unfortunately, you are adding extra words with the "with" and duolingo doesn't like that, try to stick with what's given and it should work

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And yet "The girl does not like the juice" is accepted.


why "do not like" is declined?


Because nobody would ever say 'she do not like' in English, it must be 'she does'


Because that is the correct translation


alla ragazza = la ragazza ?


alla ragazza= a + la + ragazza. Italian combines the preposition a with il, la, le, i, gli. the preposition a goes with the verb "to like", piacere. So the sentence would read "TO THE girl, juice is not pleasing" or "the juice is not pleasing TO THE girl". The combination of to + the=a+la=alla


In this case, I believe the literal translation is "to the girl, juice is not pleasing" (or juice is not pleasing to the girl). the verb piace belongs to il succo.


because its the contraction, combining "to" and "the" so it reads "not pleasing to the girl." At least that is my understanding of it.


The sentence must sound natural. Thats why the literal translation is not accepted.


I'm a bit confused: when do you use "alla" and when do you use "a"?


Wouldn't the literal translation be "The juice is not pleasing to the girl" ? I understand that "The girl does not like the juice" is the more commonly accepted translation, but shouldn't a literal translation also be acceptable?


Not seeing piace before (or remember seeing it) I used the drop down and it said "(he/she/it) likes oneself or (you) like oneself" how do you get pleasing from that?


Sorry, I lived in Italy 6 years and never heard this statement made in common conversation.


Can anyone tell me, if someone said "La ragazza non piece il succo" when in Italy, would italians understand what we were on about?? Or would it sound like gobbledy-❤❤❤❤ making absolutely no sense?


Hi, would it be possible to say "alla ragazza non LE piace il succo"? Like how you can say "non mi piace"?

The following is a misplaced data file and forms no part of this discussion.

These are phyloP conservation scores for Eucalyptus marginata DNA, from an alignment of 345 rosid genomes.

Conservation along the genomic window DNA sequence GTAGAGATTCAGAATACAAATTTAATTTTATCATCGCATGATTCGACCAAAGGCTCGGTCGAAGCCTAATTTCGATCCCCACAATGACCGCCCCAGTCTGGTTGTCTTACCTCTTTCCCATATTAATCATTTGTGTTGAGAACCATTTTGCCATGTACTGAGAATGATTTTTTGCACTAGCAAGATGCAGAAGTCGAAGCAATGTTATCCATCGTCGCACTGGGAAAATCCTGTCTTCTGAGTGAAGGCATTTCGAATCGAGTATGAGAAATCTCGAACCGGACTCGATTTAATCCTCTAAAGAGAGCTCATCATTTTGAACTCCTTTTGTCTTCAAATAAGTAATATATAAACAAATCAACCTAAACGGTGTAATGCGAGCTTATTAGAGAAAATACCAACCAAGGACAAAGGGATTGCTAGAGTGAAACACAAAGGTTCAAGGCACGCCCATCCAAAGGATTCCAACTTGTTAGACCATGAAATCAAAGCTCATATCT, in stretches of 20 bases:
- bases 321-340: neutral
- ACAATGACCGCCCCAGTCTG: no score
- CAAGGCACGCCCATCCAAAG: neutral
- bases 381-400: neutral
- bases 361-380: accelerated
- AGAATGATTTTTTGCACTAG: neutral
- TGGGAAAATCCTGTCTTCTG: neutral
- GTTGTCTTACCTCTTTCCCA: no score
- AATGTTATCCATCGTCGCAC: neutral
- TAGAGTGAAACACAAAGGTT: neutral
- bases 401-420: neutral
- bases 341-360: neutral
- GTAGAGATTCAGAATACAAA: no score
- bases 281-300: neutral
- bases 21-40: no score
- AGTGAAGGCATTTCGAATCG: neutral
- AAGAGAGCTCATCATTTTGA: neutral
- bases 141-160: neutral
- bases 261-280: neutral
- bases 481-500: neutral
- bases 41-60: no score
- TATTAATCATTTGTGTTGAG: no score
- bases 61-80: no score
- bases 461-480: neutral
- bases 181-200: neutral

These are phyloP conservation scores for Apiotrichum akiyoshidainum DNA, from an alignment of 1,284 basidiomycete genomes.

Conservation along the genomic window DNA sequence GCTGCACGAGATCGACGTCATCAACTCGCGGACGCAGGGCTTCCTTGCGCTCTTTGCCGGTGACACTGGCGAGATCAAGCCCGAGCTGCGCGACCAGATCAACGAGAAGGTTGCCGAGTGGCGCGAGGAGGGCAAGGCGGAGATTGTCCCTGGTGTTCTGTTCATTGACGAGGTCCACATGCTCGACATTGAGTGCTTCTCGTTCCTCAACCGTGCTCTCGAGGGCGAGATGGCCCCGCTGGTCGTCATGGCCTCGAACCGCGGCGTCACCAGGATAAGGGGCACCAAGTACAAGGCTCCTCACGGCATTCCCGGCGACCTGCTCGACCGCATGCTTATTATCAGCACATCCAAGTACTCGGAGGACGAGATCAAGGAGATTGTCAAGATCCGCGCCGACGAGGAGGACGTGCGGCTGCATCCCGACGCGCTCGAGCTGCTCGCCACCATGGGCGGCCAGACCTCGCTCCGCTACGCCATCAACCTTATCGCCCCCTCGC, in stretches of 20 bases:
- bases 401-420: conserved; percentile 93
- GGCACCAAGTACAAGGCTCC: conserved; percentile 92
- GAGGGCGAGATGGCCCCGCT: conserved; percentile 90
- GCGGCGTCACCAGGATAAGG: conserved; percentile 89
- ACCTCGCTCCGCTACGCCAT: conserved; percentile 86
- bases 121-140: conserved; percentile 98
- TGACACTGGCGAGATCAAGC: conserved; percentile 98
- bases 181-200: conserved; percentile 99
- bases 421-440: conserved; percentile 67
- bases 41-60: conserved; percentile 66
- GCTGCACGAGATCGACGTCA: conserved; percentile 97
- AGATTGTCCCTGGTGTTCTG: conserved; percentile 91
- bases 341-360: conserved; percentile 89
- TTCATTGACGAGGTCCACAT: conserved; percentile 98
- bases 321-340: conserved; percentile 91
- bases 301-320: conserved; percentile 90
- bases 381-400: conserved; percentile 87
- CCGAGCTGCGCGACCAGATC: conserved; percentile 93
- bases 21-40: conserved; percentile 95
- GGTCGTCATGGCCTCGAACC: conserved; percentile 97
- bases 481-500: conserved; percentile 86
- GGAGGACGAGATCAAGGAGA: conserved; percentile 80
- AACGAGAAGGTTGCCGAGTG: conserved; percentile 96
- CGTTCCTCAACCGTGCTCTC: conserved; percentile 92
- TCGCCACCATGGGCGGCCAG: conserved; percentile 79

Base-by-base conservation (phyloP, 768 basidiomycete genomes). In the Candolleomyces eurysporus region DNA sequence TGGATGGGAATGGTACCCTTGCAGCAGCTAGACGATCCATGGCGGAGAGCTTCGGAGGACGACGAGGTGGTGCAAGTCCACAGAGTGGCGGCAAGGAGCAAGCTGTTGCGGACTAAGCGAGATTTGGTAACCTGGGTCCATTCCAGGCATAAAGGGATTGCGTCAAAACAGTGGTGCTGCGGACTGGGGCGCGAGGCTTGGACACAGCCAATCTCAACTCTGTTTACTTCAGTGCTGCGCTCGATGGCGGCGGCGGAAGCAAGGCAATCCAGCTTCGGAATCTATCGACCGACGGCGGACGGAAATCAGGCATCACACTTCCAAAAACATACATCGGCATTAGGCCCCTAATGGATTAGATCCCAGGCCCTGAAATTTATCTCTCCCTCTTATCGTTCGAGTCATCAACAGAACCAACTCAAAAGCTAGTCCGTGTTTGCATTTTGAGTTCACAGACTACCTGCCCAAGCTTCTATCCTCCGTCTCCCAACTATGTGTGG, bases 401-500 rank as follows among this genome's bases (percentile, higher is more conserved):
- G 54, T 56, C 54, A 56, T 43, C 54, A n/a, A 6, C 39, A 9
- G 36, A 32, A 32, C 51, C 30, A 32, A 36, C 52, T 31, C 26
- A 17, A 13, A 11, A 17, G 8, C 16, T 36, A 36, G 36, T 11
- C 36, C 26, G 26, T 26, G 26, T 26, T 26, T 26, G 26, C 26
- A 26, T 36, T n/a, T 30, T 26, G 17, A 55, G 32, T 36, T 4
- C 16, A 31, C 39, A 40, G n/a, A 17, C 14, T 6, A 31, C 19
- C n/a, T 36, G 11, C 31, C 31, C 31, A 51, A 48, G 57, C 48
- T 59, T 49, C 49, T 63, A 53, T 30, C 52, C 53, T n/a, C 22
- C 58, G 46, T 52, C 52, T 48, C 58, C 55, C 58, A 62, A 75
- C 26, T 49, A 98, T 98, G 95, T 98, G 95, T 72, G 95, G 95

Why don't we say " la ragazza non piace il succo"?


I only had one "The" to use. Ripped off!


La ragaza non piace il succo ... Is the correct answer.


So would "Il succo non piace alla ragazza" work or is the original word order a rule?


I get confused about when the article needs to be translated and when it doesn't. I wrote "the girl doesn't like juice" and it was marked wrong.


Never mind, i wrote 'luke' instead of 'like'

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Duo, it is unanimous: Duo must begin accepting the literal translation to help the Beginner learning process!


Ok, here's my take on this. Normally in English we would say, the girl does not like juice. If we say, the girl does not like the juice, that means something different. I think we are trying to learn a sentence that means, The girl does not like juice, because that is a much more common idea​ we would say. I don't like apples rather than i don't like the apples. He doesn't like horses, rather than, he doesn't like the horses.

When we are learning a language we tend to think of what we want to say first in English. We should learn to equate our natural way of expression with the way Italians say the same thing in their natural way.

As we learn the Italian grammar and understand it, we don't need a literal translation of the Italian sentence. We can understand it easily enough. And because the way we learn from very simple grammar to more complex, i think we can easily grasp what we need to about the Italian without resorting to silly literal translations.


In the previous lessons we had an example of "gli elefanti piacciano al ragazzo" "the boy likes elefants". But here the order is revered so I confused how I should use "piacce"...


Why alla and not la?


I do not get why "alla" is in the sentence, wouldn't "La ragazza non piace il succo" also work?


I'm thankful that French is my native tongue, because honestly, the structure of Italian wordings and phrases is coming to me naturally due to French. I can only imagine how confusing it may be for other people. All roman language speakers have an ease and extra advantage when it comes to learning another roman language. French, Spanish, Italian, romanian, Portuguese.


So just saying: " La ragazza non piace il succo." Would be wrong?


I get that's the common English way of saying it, but reading the words and then getting a different translation in English that doesn't even use the words given us incredibly confusing


Alla means to the. ???


Why is it alle and not la?


why do you need alla? what is the literal translation? so it becomes the passive voice which in english we do not use. i like all the comments. they are very helpful